Contradictions multiply when one isolates some of the effects in the film. Painstaking realism in production can result in a great sense of artificiality on screen, and vice versa. For the end, when James Stewart fires a gun out the apartment window to summon help, and is obligingly greeted by a chorus of concerned passersby and then a police siren, Hitchcock has proudly described how ‘I made them put the microphone six storeys high and I gathered a group of people below on the sidewalk and had them talk about the shot. As for the police siren … I made them get an ambulance with a siren. We placed a microphone at the studio gate and sent the ambulance two miles away and that’s the way we made the soundtrack.’ On the other hand, for all the fuss about the ten-minute take, the real time of the film impinges far less dramatically than the experience of being allowed to watch time passing in the progression from daylight to night outside the apartment window. And this was accomplished with a backdrop of the New York skyline made three times larger than the apartment décor (for reasons of perspective), and with spun-glass clouds moved about the sky on wires or stands in between takes. Problems of colour control at sunset occasioned a good deal of reshooting.

A film of artificial reality or real artificiality? What is curious is that Hitchcock’s most sustained attempt to efface the cinema should have landed him in the theatre. (The same thing happened, a few years after Rope, when 3-D promised to extend reality on screen and Hitchcock employed it on Dial M for Murder.) Beyond the cinema is not real life but another arena of truth and illusion, whose reality is more real – real people, real space and, if necessary, real time – and whose manipulation and artifice are even more blatant. The number of Hitchcock’s adaptations from plays is not particularly significant, but where he becomes self-conscious about his cinema, an ironist about the relationship of art and life, the metaphors and manners of the stage tend to crop up. Like a mischievous ghost, a theatrical sensibility seems to haunt this complete filmmaker, the master of ‘pure’ cinema.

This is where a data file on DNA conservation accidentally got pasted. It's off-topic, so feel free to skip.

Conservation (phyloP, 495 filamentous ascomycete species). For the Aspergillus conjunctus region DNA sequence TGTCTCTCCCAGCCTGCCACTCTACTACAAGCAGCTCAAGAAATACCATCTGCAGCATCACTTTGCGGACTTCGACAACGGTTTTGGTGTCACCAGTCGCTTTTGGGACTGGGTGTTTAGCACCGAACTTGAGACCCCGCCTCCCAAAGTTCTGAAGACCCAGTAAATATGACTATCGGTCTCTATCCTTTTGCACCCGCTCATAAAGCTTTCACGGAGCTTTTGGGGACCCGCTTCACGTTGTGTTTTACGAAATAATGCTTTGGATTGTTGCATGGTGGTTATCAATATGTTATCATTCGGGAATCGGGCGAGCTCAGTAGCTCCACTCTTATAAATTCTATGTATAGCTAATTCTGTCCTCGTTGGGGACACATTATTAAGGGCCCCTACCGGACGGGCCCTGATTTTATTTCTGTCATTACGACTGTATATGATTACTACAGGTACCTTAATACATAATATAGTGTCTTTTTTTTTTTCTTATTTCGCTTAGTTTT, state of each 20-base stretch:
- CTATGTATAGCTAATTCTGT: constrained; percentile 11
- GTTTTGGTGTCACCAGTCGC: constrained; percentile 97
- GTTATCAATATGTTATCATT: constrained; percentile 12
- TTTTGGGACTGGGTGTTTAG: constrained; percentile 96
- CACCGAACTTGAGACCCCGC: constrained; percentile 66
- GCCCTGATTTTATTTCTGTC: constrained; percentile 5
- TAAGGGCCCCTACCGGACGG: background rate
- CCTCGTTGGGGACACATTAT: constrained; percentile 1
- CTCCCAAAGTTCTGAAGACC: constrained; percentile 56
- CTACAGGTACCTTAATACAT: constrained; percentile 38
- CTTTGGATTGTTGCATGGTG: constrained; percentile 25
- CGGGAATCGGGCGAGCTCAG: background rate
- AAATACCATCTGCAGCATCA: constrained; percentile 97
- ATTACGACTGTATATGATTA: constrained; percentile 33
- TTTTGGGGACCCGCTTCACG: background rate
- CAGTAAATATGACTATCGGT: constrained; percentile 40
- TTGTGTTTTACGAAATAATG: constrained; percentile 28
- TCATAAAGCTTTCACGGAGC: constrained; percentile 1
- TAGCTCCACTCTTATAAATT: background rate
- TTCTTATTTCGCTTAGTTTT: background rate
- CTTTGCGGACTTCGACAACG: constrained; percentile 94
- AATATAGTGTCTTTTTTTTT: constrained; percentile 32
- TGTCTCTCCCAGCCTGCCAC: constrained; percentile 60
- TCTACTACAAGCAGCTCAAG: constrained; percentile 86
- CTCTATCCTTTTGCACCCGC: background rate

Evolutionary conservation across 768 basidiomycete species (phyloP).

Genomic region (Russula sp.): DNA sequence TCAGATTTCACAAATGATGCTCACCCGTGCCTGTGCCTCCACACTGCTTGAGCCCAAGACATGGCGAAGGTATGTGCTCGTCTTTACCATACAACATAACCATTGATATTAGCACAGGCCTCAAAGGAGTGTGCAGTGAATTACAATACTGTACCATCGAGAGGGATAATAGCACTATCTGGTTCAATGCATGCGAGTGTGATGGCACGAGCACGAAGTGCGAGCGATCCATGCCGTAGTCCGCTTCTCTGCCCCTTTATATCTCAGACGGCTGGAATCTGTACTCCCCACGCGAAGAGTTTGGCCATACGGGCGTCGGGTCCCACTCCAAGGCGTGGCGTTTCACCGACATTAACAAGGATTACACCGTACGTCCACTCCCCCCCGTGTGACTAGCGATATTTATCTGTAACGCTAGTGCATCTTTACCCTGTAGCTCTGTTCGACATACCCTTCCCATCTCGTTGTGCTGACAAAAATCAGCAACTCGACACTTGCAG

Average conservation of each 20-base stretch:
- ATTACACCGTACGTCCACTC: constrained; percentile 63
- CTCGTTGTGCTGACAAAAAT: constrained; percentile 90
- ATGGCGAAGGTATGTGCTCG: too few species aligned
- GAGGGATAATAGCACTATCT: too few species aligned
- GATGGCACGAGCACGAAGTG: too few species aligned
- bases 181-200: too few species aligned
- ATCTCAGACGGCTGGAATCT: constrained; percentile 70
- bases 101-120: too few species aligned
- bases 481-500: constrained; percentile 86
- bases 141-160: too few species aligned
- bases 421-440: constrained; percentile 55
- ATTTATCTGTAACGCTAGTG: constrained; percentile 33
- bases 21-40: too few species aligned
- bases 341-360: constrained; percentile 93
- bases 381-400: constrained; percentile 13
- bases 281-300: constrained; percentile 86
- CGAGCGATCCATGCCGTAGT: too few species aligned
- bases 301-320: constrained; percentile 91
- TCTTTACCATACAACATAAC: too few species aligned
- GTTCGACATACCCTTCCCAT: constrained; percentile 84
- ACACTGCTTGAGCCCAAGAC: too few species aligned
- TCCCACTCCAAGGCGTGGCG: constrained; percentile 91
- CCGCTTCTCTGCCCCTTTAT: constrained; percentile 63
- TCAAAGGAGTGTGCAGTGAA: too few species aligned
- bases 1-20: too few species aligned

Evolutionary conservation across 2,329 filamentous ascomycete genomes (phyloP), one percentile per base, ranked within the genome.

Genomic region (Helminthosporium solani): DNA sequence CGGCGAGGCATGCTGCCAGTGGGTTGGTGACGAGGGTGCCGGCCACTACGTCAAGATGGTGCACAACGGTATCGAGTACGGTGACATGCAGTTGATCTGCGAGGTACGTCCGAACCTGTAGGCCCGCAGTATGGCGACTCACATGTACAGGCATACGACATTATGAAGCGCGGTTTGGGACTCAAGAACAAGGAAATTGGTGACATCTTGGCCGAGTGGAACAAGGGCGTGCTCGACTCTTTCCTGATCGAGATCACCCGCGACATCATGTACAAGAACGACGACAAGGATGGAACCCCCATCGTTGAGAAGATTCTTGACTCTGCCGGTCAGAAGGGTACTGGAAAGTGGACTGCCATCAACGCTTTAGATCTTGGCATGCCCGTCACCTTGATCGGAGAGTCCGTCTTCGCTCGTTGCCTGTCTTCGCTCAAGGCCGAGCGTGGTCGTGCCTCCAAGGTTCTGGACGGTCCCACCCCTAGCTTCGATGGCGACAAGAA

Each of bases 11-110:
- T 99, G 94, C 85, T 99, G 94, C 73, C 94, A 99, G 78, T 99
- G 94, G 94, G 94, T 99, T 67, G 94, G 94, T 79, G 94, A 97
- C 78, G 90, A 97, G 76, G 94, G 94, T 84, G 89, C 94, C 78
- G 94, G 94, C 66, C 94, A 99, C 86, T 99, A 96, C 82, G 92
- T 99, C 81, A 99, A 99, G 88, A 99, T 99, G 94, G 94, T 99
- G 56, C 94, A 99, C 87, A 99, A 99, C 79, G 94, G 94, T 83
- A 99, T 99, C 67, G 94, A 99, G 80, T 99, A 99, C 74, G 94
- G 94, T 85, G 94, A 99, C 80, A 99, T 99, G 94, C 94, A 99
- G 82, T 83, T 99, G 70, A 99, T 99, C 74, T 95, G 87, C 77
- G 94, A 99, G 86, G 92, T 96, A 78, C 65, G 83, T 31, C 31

Expressionism as a form of theatrical self-consciousness – one rhyming with the other – is striking in Murder, a stage adaptation with an incidental connection with Rope. It was made in 1930, a year after the London opening of Patrick Hamilton’s play of Rope, and is set largely in Mayfair (as was Rope in its English incarnation), in the apartment of gentleman actor cum amateur sleuth Sir John Manier (Herbert Marshall). At this stage of his career, Hitchcock’s attention to realistic detail is also evidence of a social consciousness, of a constant comedy of misunderstandings, embarrassment and blocked communication between the classes.